Due to the fact that we would like to expand the story about the half blinded Patricia Poo into a broader story we decided to form a group of three people including Frieder, Janos, and me.
We decided to make our documentary about (up to) three half blinded or completely blind people to compare their different ways of life, their hobbies, and point of views. Our aim is to document how they deal with their physical limitation and accentuate their strengths and weaknesses in daily life.
At the moment we made contact with Patricia Poo, who we will meet on the 14.09.2016 to get to know her a little better and to check out if she fit to our concept and ideas. Furthermore we now try to find two to three other interesting people for our documentary. We wrote emails to the Purple Parade (a movement in Singapore that supports the inclusion and celebrates the abilities of persons with special needs), including musicians, runners, and a chess player.
At the moment we are busy with contacting people and then meeting them to check out their individual stories.
On Thursday 08.09.2016 we hold a meeting to develop and extend our storyboard so that we can offer our protagonists a gross design of our documentary plans and to give them an overview about which role they could play in it. It is very important for us to find protagonists which have different kinds of blindness and different kinds of hobbies or interests to cover a broader scope and to be able to compare different ways of living and dealing with a physical illness.
To achieve their dreams especially young girls are forced to forget about their childhood and act like adults instead. The documentary “52 pro cent” depicts the hard life of such a young girl dreaming of become a prima ballerina one day. In some like 13 impressive parts, the film brings up a lot of drama, since our “hero” – the litte girl – tries to achieve her dream under huge torture. Between the fear of not achieving her dream and the hope of becoming a ballerina, the documentary produced a dramatic story about success, pressure, defeat and ambition.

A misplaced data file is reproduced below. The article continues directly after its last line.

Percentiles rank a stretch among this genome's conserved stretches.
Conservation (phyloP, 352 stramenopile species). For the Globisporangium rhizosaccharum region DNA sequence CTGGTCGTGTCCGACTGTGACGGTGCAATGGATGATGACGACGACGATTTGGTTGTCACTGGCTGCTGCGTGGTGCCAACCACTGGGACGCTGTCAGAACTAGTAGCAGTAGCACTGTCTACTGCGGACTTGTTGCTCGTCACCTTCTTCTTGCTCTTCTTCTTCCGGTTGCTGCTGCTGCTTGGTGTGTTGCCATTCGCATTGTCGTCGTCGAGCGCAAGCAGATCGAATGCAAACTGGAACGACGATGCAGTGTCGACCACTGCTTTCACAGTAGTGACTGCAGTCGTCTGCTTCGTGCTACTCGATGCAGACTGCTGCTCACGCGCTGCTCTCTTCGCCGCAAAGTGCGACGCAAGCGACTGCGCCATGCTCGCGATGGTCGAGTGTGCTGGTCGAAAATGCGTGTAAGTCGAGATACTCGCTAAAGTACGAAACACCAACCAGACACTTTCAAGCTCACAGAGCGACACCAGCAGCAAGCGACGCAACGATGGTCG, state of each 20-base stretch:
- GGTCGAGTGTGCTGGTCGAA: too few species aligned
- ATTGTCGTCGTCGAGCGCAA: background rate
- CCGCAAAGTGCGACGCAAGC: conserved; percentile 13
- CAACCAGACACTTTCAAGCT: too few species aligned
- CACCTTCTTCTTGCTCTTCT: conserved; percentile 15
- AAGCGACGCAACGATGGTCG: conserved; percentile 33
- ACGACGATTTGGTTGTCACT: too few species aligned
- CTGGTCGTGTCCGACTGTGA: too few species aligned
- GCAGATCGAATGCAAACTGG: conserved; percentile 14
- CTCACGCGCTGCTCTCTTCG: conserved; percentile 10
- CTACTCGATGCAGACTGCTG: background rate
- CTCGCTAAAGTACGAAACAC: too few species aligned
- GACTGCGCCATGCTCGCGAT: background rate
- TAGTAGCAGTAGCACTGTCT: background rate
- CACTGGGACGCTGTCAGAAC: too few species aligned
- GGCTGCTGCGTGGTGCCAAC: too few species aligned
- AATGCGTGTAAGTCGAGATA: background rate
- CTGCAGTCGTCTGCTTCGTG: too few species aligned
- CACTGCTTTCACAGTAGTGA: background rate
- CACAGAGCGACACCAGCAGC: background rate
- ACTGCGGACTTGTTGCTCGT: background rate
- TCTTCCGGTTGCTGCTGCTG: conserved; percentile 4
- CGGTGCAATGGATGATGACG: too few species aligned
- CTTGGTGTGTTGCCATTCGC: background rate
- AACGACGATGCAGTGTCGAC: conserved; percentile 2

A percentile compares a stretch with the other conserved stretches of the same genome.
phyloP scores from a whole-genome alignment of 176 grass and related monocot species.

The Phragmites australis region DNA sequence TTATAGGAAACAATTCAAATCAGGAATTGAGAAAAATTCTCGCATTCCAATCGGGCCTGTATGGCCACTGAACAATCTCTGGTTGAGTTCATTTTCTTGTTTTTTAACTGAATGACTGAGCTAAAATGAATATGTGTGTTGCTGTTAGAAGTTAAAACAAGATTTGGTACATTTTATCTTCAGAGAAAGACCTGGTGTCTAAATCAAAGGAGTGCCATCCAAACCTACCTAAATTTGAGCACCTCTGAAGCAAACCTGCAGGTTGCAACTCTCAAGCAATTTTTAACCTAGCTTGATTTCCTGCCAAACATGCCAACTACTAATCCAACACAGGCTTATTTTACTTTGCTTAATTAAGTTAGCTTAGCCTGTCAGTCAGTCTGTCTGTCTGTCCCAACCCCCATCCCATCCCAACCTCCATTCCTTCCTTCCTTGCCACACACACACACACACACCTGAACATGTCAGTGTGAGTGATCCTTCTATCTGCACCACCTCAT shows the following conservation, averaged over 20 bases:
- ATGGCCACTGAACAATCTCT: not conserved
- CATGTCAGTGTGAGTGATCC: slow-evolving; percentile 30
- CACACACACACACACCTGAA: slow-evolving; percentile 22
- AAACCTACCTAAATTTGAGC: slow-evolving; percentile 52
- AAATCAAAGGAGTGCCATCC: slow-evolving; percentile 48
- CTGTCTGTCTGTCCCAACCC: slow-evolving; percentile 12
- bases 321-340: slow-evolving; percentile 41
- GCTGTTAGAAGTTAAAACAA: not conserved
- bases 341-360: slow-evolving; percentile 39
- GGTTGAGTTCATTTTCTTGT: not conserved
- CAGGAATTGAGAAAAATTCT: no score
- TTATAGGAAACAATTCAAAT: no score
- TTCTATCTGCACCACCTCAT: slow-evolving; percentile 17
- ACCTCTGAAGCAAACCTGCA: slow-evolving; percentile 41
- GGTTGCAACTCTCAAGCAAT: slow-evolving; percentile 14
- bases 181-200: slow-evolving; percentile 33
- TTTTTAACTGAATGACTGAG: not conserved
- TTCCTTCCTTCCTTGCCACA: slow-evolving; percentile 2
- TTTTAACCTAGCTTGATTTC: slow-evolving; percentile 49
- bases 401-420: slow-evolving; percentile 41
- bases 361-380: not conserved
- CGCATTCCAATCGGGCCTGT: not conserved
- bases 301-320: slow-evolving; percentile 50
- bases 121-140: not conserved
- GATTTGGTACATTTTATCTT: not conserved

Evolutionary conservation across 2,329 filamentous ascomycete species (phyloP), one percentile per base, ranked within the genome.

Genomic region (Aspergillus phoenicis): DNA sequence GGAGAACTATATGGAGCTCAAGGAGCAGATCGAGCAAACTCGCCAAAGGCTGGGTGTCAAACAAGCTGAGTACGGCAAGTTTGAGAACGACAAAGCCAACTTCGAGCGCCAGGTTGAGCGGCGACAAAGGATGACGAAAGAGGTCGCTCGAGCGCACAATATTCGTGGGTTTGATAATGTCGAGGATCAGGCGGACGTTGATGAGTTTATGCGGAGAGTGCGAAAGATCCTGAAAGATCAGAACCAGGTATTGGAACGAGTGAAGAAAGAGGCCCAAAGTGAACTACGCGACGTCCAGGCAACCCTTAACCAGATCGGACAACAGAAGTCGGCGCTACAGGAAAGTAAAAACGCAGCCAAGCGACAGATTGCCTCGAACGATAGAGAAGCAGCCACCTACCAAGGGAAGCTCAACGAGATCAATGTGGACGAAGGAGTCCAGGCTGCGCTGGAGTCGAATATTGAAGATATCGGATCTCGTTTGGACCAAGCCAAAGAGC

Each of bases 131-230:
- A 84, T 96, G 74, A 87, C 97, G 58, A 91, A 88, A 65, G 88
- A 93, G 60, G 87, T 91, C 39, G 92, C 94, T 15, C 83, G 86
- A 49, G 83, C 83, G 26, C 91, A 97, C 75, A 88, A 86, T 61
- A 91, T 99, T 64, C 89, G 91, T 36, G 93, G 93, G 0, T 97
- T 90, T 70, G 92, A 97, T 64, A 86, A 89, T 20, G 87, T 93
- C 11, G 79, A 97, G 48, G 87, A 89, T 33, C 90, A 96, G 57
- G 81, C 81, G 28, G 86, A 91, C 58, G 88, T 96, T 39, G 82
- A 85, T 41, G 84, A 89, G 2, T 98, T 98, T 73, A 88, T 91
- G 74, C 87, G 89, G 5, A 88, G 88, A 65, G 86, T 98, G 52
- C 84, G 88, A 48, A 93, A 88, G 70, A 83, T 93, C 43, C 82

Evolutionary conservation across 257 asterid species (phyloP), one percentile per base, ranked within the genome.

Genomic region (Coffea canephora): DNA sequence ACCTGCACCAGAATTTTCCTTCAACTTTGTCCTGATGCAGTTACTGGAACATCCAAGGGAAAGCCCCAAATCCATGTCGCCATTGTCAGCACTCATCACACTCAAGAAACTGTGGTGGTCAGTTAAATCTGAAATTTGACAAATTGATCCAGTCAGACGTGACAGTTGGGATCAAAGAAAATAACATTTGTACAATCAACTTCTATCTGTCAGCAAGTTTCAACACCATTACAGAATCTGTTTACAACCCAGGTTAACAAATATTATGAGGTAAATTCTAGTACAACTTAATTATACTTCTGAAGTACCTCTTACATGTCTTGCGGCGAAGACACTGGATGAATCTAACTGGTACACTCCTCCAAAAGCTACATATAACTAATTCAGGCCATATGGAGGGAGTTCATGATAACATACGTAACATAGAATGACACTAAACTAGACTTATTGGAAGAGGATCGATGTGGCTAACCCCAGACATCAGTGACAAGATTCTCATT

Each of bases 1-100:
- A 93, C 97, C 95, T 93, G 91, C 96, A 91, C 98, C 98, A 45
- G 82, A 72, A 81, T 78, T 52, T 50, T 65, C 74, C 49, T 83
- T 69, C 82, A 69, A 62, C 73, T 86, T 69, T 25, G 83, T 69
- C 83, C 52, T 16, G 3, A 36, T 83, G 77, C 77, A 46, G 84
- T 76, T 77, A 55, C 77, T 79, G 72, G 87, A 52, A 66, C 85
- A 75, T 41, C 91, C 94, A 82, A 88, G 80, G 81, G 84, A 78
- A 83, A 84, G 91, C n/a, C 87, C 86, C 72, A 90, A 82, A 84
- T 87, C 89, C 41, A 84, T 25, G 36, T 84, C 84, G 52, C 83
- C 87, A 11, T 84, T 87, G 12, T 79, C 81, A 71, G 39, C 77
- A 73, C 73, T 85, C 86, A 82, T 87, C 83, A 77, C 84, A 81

To me, it was quite hard to see how all those little girls in the age of 10 to 12 are tested in front of a jury of sceptical women. They were measured, rated, divided into categories, and somehow only passed around, not like children but like objects. They all were skinny, looked extremely tired and unhappy but at least tried to give their best in front of the jury and to hide their childishness and act like adults. This strict rating was so hard and created a quite cold atmosphere which was supported by the cold location, the white walls, the huge dance studios, and the glances of the jury members. Especially the part when the jury members sort out the young girls, screaming the girls names and score out the names on their lists was impressive for me. Not only because the coldness of the documentary is supported but due to the reaction of the girls and their mothers. For so many of those forced girls, the rejection means the burst of a dream of a better life. Their disappointment, their tears and their whole reaction is so authentic. The documentary captures a moment of truth, a moment of pain and success at the same time. And due to the fact that our hero of the film only gets a “NO” from the jury, it gets even more painful but authentic. Only hollywood films end up with this happy – end thing but here, real life is depicted. A real life of a little girl which thought about dancing and being appropriate instead of being a child. The fact that she got the “NO” only because her legs where little percent under 52% and thereby too short absolutely grabbed and deeply impressed me. It is just obscure and sad but touchy…
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